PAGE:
Link:--Lord Krsna, in the next verse, answers Arjuna's first question.
prajahati yada kamansarvanpartha manogatan
atmanyevatmana tustah sthitaprajnastadocyate
O Partha (Arjuna), when a man discards all his desires visiting the mind, and is self-satisfied in own self, he is said to be stable, in wisdom. 55
[According to the gospel of the Gita, a striver, can attain perfection, (God-realization), by any discipline (that of Disinterested Action or Devotion etc.) which he follows according to his interest and liking and his perfection is described by that means only. Example—A striver following the Discipline of Devotion worships God constantly, meditating on Him with exclusive devotion (12/6). Therefore, in the enlightened state, he becomes free from malice towards all beings (12/13). In the Discipline of Knowledge the striver perceives himself detached from these gunas (attributes) (modes) and is above them (14/19) and in the enlightened state, he sits like a witness firmly established in God, beyond all the gunas, having risen above them (14/22—25). Similarly, in Karmayoga it is the abandoning of all desires that is important.
Hence the enlightened soul abandons all desires. In this verse Lord Krsan dwells upon this point.]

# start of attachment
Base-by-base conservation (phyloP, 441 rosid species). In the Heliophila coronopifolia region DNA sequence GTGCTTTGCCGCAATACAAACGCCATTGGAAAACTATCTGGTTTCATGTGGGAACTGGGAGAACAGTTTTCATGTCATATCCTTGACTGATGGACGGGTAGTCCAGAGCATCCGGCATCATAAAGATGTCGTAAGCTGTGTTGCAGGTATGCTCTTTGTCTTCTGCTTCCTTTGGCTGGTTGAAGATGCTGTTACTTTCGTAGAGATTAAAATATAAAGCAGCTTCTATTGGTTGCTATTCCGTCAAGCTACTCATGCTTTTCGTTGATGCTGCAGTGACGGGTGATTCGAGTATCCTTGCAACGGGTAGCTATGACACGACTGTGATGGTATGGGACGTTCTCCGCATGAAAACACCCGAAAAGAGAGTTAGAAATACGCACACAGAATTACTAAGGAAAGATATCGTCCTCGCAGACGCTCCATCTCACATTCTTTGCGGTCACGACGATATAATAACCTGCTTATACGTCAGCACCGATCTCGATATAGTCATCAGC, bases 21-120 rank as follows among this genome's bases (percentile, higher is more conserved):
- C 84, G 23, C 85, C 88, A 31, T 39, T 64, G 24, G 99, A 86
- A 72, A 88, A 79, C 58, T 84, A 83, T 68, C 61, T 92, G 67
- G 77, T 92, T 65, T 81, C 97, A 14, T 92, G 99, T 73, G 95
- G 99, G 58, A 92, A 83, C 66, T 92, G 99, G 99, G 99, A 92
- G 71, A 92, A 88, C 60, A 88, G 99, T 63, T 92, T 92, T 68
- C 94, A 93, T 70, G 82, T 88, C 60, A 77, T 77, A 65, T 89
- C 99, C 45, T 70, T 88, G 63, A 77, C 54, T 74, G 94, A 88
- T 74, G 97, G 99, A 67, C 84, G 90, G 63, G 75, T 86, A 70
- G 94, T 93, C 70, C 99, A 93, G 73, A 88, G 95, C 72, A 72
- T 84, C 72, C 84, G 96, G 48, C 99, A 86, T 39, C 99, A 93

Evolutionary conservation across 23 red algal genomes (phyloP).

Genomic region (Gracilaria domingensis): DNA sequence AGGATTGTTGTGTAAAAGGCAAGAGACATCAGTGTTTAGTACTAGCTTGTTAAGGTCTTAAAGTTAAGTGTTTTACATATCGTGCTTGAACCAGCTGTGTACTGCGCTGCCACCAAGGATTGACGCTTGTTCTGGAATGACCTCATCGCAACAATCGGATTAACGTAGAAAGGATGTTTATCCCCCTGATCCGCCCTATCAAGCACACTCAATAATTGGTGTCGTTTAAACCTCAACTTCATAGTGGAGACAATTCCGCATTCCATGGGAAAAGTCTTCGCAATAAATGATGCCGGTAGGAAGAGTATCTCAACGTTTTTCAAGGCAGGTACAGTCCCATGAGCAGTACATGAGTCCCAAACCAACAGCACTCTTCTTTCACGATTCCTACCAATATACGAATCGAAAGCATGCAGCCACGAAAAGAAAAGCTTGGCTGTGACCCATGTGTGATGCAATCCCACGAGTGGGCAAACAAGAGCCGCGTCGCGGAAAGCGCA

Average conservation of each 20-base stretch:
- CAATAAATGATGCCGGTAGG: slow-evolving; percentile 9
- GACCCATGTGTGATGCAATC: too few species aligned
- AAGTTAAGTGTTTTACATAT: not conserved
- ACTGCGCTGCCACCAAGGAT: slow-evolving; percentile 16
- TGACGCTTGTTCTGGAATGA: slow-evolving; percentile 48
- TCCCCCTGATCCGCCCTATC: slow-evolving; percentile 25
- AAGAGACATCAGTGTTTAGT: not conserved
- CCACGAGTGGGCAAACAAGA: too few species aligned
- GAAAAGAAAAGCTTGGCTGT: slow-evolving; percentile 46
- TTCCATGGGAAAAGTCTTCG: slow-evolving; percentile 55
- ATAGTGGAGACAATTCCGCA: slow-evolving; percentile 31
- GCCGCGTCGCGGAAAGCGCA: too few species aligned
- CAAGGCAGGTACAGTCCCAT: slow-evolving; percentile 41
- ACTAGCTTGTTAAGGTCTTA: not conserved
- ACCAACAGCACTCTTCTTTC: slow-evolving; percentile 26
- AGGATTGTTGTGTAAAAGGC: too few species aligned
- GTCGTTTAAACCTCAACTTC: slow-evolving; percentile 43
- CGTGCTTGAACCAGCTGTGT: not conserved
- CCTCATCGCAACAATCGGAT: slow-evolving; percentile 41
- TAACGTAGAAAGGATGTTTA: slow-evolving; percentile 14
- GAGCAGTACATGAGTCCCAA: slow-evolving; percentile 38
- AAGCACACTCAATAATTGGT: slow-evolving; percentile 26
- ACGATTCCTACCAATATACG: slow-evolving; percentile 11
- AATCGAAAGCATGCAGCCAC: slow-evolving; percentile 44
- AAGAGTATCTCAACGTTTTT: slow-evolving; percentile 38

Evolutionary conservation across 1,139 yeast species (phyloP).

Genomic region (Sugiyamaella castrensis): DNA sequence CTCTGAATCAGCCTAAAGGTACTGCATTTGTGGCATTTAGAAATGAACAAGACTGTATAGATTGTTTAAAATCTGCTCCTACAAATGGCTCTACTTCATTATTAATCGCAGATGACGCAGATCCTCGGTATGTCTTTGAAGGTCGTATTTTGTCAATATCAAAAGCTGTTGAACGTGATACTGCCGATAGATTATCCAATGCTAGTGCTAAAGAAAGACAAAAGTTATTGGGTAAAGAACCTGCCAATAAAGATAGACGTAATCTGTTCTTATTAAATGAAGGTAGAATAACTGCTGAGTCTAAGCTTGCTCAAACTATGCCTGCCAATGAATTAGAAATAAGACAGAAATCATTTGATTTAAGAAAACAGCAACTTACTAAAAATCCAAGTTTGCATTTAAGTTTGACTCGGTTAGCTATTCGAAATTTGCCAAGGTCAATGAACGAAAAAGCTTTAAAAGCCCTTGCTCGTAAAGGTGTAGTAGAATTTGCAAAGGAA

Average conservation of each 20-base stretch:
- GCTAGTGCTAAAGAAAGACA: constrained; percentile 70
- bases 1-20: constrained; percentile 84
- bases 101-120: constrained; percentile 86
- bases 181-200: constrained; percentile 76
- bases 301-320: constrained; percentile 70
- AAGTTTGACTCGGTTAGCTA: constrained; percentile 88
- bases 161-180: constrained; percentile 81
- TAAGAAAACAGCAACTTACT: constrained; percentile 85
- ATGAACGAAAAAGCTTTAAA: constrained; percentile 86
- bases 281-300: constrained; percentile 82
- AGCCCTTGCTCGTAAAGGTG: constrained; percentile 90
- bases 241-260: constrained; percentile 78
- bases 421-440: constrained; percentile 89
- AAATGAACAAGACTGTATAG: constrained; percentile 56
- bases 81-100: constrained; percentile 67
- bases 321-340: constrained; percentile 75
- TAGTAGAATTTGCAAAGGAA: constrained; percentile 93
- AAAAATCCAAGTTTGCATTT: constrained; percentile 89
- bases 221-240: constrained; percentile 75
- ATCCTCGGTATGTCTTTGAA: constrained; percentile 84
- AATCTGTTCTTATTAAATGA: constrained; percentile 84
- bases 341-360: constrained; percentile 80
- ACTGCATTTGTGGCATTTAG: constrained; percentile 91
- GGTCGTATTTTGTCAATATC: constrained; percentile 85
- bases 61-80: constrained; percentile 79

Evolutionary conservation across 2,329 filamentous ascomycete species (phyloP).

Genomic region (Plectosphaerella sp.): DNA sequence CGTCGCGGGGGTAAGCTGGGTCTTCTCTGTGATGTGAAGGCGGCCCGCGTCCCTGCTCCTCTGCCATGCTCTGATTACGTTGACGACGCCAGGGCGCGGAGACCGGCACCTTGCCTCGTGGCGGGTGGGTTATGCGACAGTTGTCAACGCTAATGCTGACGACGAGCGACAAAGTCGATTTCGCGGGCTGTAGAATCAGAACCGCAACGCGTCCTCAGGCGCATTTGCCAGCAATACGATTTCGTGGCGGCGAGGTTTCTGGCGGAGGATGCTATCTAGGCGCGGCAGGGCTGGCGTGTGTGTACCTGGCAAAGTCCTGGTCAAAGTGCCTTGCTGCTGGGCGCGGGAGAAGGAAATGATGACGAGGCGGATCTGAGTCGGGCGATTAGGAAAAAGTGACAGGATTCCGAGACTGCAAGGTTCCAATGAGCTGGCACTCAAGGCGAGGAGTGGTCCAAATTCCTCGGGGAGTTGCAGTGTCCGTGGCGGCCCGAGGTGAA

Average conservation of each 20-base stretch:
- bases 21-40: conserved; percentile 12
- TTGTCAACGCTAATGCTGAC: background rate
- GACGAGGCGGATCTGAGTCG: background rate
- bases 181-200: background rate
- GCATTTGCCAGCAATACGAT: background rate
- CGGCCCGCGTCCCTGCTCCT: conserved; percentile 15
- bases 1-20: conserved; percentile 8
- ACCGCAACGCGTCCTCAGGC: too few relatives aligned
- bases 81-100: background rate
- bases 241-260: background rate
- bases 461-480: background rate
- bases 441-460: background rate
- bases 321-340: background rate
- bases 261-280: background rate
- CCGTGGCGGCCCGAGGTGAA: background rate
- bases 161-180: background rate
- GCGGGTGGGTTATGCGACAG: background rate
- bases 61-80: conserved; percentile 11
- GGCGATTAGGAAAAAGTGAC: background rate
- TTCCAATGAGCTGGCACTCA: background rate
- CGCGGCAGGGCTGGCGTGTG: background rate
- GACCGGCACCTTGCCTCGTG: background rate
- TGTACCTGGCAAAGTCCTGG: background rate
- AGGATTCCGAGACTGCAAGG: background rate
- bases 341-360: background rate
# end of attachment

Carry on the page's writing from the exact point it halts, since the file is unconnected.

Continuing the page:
Prajahati yada kamansarvanpartha manogatan:-It means that desire does not exist in the self, because the self is everlasting while desire is transient. Moreover it does not stay permanently in the mind but comes into it—'manogatan'. But the man by identifying himself with body, senses, mind and intellect, accepts the desire visiting the mind as resting in his own self.
'Jahati-Use of the prefix 'Pia' before the verb Prajahati, indicates that there is no trace of any desire left in him. A man can neither renounce his own self nor the things which are not his own, but he can renounce only the things which actually are not his own, but he has mistaken them as his own. Similarly, desires do not exist in one's own self, but one accepts them as existing in one's own self, so he has to cast them off.
The term 'kaman' (desires) also includes the term 'sarvan' (all), yet 'sarvan has been added to emphasize the fact that, every fragment of all the desires should be cast off.
Atmanyevatmana tustah:-After abandoning all the desire completely, a man is satisfied in himself and with himself i.e., he is spontaneously contented in his own self.
Contentment is of two kinds-one is said to be a virtue as it relates to inner sense. It is there as a result of no desire in the inner sense. But the other kind is the self itself. As the self never has any trace of discontentment so it is called contentment incarnate the Self itself). The latter contentment is eternal. It knows no change. It is spontaneous. It is not the result of any practice or thought. The intellect of such a contented men always remains steadfast automatically.
Sthitaprajnastadocyate:-Actually a man is always steady in wisdom, but when he accepts his desires, because of unsteady mind, he does not realize his stableness in wisdom. When he abandons his desires viz., accepts the non-existence of desires, he realizes his stability in wisdom.